Windows 11 Wants To Make Your PC Feel More Like An Xbox

Windows 11 Wants To Make Your PC Feel More Like An Xbox
Xbox exec Sarah Bond talks Windows 11 gaming. (Screenshot: Microsoft / Kotaku)

During Microsoft’s Windows 11 reveal event this morning, Xbox executive Sarah Bond took to the stream to talk about how the latest version of the operating system will bring powerful tools from the Xbox Series X/S to PC, including auto HDR and the super-speedy DirectStorage API.

The Xbox Series X and S have brought some outstanding innovations to the gaming space since the two consoles launched in November of last year, including ridiculously fast loading times and the ability to automatically apply high dynamic range effects to games that might otherwise not support the HDR feature. With the right hardware, Windows 11 will do both of those things as well.

Bond demonstrated the auto HDR feature using The Elder Scrolls V: Skyrim, because Microsoft doesn’t want anyone to forget it purchased Bethesda parent Zenimax Media for $US7.5 ($10) billion. Though HDR screenshots only work on an HDR-ready monitor, which mine is not, the screenshots do a passable job of demonstrating how much of a difference high dynamic range colours make in a gaming environment. It’s like day and a slightly darker day.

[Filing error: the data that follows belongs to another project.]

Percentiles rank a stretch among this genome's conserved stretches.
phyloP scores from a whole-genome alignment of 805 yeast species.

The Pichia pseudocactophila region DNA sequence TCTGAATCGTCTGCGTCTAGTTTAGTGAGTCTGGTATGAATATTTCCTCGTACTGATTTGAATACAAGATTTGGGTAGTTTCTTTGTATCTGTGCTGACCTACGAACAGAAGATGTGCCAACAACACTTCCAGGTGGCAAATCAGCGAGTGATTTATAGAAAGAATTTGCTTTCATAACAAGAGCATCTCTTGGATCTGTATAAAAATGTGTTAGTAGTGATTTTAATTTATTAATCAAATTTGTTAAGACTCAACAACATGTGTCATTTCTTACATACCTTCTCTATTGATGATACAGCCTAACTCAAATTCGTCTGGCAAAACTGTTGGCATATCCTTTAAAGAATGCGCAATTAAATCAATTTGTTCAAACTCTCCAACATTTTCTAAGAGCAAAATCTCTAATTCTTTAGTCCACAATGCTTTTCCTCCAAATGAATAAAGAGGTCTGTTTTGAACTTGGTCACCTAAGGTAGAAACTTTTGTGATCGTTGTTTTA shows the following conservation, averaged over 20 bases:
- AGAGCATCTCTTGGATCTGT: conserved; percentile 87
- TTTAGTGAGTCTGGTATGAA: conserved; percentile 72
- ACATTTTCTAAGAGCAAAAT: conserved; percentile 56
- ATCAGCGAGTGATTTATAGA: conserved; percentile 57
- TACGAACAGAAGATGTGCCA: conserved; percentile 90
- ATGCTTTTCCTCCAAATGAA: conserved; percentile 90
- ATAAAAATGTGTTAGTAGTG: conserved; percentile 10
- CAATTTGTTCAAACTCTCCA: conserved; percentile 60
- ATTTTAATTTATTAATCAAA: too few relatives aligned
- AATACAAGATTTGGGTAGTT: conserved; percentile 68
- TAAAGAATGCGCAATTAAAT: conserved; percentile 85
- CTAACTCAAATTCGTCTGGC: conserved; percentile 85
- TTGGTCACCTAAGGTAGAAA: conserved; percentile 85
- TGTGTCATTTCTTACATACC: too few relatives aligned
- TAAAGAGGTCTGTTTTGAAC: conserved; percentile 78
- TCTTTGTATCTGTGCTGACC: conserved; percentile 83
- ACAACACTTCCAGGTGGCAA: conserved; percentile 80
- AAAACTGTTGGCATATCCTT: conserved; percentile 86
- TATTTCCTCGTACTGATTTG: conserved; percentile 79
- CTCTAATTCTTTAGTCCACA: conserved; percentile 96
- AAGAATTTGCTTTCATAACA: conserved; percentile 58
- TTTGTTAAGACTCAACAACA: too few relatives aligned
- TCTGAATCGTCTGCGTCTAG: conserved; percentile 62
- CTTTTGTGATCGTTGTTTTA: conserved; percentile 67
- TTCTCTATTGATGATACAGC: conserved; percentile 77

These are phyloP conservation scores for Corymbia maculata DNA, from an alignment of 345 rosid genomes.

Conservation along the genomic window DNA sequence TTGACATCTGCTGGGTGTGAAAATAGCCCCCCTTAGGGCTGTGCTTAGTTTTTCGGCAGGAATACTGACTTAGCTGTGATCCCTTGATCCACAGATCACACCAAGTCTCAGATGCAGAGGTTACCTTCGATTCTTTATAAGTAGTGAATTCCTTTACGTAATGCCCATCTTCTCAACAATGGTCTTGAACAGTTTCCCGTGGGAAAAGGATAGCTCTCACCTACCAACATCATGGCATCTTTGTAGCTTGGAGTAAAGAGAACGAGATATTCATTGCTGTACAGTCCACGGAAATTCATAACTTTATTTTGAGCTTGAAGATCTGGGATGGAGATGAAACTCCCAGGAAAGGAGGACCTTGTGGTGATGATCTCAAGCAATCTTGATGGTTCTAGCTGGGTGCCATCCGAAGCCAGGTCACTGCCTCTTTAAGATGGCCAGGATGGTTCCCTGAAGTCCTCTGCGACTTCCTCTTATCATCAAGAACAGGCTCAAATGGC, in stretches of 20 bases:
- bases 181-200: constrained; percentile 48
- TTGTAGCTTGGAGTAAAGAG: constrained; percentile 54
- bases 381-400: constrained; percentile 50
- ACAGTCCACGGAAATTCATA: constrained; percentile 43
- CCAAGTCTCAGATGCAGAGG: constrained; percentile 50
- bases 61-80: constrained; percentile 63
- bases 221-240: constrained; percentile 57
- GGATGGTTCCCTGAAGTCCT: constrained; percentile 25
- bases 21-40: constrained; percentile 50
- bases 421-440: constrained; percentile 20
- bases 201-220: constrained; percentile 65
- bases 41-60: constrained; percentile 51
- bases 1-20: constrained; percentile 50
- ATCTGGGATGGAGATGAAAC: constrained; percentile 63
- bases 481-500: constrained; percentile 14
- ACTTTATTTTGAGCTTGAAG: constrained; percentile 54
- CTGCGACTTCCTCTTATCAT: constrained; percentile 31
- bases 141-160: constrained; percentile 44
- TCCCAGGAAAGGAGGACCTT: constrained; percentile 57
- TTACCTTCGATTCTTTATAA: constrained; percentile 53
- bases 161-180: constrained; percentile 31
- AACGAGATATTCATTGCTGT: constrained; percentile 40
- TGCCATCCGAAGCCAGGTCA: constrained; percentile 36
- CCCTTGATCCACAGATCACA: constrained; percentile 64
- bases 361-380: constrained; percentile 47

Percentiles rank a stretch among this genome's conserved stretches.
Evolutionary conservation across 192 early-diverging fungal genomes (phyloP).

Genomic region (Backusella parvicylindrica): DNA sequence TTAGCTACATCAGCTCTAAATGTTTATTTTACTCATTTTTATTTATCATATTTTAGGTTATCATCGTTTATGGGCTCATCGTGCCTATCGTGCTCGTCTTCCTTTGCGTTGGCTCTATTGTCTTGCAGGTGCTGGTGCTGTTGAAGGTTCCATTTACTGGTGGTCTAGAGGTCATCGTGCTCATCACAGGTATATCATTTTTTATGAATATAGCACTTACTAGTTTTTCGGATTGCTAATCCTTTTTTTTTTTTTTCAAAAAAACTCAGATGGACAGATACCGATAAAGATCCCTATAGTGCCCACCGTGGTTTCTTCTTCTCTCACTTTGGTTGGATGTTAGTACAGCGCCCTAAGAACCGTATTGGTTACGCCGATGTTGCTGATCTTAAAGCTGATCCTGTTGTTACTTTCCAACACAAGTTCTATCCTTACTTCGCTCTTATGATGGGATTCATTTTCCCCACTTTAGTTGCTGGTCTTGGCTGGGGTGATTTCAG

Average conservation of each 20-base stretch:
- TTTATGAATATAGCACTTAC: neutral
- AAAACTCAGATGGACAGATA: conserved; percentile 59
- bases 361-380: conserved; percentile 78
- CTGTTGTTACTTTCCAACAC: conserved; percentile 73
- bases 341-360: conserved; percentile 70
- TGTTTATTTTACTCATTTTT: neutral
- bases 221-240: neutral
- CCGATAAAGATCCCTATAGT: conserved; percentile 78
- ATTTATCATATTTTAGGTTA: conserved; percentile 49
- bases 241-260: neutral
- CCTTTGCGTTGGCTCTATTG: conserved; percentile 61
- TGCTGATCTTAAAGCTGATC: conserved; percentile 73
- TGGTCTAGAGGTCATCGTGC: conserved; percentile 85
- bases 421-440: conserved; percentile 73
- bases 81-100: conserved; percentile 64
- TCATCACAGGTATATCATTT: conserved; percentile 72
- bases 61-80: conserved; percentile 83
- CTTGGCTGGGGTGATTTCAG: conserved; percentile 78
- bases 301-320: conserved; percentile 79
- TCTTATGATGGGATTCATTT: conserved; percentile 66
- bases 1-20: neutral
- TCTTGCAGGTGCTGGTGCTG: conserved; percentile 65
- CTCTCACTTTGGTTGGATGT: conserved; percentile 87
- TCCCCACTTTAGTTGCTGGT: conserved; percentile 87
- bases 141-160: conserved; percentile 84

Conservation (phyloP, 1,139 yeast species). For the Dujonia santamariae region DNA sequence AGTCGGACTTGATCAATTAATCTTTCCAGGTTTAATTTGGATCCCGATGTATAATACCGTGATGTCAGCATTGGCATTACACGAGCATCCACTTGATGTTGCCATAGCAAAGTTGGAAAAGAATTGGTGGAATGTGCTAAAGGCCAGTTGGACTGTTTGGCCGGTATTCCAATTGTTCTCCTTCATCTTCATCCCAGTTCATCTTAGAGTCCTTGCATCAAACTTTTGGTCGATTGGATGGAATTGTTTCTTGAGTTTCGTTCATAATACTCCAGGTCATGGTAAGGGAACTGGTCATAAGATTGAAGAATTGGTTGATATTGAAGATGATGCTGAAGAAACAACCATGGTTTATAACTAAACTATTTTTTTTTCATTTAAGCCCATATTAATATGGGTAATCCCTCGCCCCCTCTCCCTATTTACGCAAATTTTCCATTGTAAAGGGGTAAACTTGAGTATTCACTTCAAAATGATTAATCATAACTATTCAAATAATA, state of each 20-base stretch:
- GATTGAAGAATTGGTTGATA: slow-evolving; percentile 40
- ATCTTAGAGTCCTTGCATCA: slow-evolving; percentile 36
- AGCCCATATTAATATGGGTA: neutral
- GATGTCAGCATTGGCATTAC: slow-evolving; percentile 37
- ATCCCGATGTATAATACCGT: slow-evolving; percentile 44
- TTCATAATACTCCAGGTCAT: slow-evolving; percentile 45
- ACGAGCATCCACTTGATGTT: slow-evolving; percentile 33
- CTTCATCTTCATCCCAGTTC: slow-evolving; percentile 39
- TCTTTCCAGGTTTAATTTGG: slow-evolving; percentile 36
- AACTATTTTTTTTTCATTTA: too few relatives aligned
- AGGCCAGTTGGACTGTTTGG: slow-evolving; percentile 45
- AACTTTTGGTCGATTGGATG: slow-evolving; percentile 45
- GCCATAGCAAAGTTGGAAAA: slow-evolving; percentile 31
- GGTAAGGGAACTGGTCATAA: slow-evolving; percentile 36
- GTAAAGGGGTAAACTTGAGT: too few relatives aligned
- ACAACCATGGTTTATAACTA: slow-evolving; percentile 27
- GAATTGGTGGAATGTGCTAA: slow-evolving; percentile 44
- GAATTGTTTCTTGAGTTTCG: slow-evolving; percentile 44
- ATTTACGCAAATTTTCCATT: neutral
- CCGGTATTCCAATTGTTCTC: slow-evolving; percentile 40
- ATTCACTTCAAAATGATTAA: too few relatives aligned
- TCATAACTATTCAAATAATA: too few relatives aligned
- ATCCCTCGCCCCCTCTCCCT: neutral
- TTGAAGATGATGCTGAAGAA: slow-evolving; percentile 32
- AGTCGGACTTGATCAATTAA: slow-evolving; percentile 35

Dark clouds versus slightly lighter clouds. (Screenshot: Microsoft / Kotaku)

No demo was given for the DirectStorage API, but if you’ve seen how fast the Xbox Series X/S loads games, you get the general idea. Microsoft announced the application programming interface, originally designed for the Xbox Velocity Architecture, would be coming to PC last September. Now we know what form that will take. PCs containing supported hardware, which means certified super-fast SSD drives, will be able to enjoy games loading faster than ever before, as well as the ability to load larger game worlds without bogging things down thanks to speedy data transfer rates.

Finally there’s Game Pass: The biggest value in gaming today will have its own interface built into Windows 11. Subscribers of the PC version of Game Pass will have instant access to all of their games for download or streaming, along with quick access to the Xbox marketplace to buy games, if you’re into that sort of thing.

The Windows 11 Game Pass interface. (Screenshot: Microsoft / Kotaku)

A lot of the tech stuff is hardware dependent. Don’t expect Windows 11 to magically make your older, slower hard drive faster. It’s not going to somehow grant your SDR monitor the power of HDR. That said, with the right hardware, Windows 11 could bring your PC gaming performance more in line with the Xbox Series X or, even better, readily surpass it.

Windows 11 is due out this holiday season, with early beta builds going out in the coming weeks to select insiders.